Wilson's life as a child and student isinstructive for the very reason that it wasunspectacular. He was not a child prodigy; hisfather was not a scientist. He was a veryinterested, very keen young man who always tookadvantage of the wonders around him. Of coursemost little kids aren't this interested inorganisms. He believes, though, that people can,at an early age, become more aware of theirsurroundings and more appreciative of theirenvironment.
"I grew up in Alabama and northern Florida as akid in small towns mostly, and had close contactwith nature. One of the defining experiences of mylife, though, was to live in Washington, D.C., in1939-1940 when I was just about nine or ten yearsold. I had, believe it or not, quite an experiencefor a kid. I was within walking distance of thenational zoo and a short bus ride from the UnitedStates national museum near Rock Creek park. Atthat time it was safe, so I had the combination inthis sensitive period of my boyhood of having thewonders of the zoo to visit at my leisure and theSmithsonian as well as a park where I could go andcatch butterflies. It makes me wonder why morekids don't become biologists who live in thevicinity of zoos and national museums inWashington and other great cities.
"I didn't know how far this would go. I thoughtthe greatest thing in the world would be to be amuseum curator, to be one of those men that I sawin Alabama riding around in green trucks with theU.S. department of agriculture collecting insects.Every kid has a bug period, I just didn't grow outof mine--it got imprinted."
Wilson notes that the opportunity for manyAmerican kids to experience nature--either outsideor in a museum--is one of the great advantages ofthe United States. "Not everyone has equal income.My father was a government accountant and we weredefinitely working class or close to it. Wecouldn't afford many amenities. If we cannot haveequality in wealth and success in life, we canhave civic equality through our greatinstitutions. This can provide the kind ofeducational opportunities and vision for childrenof all classes, particularly in the city. Perhapswe should be paying more attention to institutionslike our museums, art galleries and public parks."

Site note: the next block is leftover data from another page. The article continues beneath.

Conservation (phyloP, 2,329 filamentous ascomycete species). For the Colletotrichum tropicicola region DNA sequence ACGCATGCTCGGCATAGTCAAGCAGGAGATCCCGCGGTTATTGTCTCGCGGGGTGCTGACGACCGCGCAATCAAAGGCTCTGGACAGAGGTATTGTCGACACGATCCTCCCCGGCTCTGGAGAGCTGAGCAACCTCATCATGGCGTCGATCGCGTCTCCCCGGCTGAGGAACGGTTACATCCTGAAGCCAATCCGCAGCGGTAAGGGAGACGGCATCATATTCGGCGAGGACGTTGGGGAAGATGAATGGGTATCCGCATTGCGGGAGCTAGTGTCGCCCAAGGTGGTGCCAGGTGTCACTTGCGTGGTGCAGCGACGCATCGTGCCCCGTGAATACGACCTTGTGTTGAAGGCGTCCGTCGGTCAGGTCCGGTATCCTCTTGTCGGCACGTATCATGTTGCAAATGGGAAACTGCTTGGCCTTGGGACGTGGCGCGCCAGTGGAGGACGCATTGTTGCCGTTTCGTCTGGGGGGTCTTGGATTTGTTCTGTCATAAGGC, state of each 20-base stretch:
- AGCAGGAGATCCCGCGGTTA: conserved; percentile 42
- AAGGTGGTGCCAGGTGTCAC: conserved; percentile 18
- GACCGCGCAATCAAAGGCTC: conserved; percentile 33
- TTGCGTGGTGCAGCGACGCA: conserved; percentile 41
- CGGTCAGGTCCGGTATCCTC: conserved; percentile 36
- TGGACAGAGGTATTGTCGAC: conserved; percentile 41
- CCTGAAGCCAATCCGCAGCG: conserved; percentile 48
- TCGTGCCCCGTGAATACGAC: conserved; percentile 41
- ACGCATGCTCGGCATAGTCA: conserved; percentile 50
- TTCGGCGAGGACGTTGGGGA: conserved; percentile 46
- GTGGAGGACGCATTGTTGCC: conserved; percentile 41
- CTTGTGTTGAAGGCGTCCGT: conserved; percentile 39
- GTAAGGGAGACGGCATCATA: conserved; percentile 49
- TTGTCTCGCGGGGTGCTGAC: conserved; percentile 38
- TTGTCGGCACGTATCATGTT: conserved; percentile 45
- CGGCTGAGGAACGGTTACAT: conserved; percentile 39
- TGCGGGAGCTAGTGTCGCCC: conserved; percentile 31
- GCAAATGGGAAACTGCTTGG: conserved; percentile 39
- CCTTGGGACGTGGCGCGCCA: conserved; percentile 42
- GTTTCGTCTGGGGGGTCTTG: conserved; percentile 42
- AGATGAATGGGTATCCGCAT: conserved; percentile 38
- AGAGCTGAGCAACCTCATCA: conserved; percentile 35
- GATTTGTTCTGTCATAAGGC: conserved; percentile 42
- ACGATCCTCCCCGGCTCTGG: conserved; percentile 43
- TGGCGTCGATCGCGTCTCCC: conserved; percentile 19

Wilson channeled his love for bugs into thescientific profession when he arrived at collegeand found that natural history was part of abigger puzzle, one which he seems happy to neverquite solve.
"The epiphanous experience was when I was about17 or 18. I arrived at the University of Alabamaand my intention was then to train to become aprofessional anthropologist. But I discoveredevolution in the writings of Ernst Mayr, who'sstill around--he's a professor emeritus here atHarvard. It was such an enchanting,all-encompassing idea and gave such legitimacy tothe study of natural history, that I was totallypersuaded by its power and thus became far moreinterested in science as a profession as opposedto just the study of bugs."
At Alabama, Wilson encountered an academicenvironment well-suited to his interests. Inaddition to studying under an influentialprofessor who served as his early mentor, Wilson"had the good fortune of becoming buddies with asmall gang of other budding entomologists." Hereceived a good education at Alabama--"evenwithout Nobel Laureates teaching me. We didn'thave a giant accelerator or a great laboratory ofbiochemistry, but we had the Alabama naturalenvironment and that was as good as anylaboratory."
I asked Wilson to trace the developmentof his concern with diversity hoping to discoverwhy he had taken up this battle when others hadnot. For Wilson, The Diversity of Life isthe culmination of many years of increasingconcern with the fate of biodiversity, a subjectthat has only recently creeped into the nationalpress.
"As I roamed the red eroded gullies and toxicstreams of Alabama (which were in abundance inthose days), looking for patches of naturalenvironment, (which weren't easy to find inthose days), I said to myself that it's betterelsewhere in the world and when I am able to maketrips to the serious tropics, like Cuba, theAmazon and New Guinea, that's when I'll find thewildernesses and the great environments.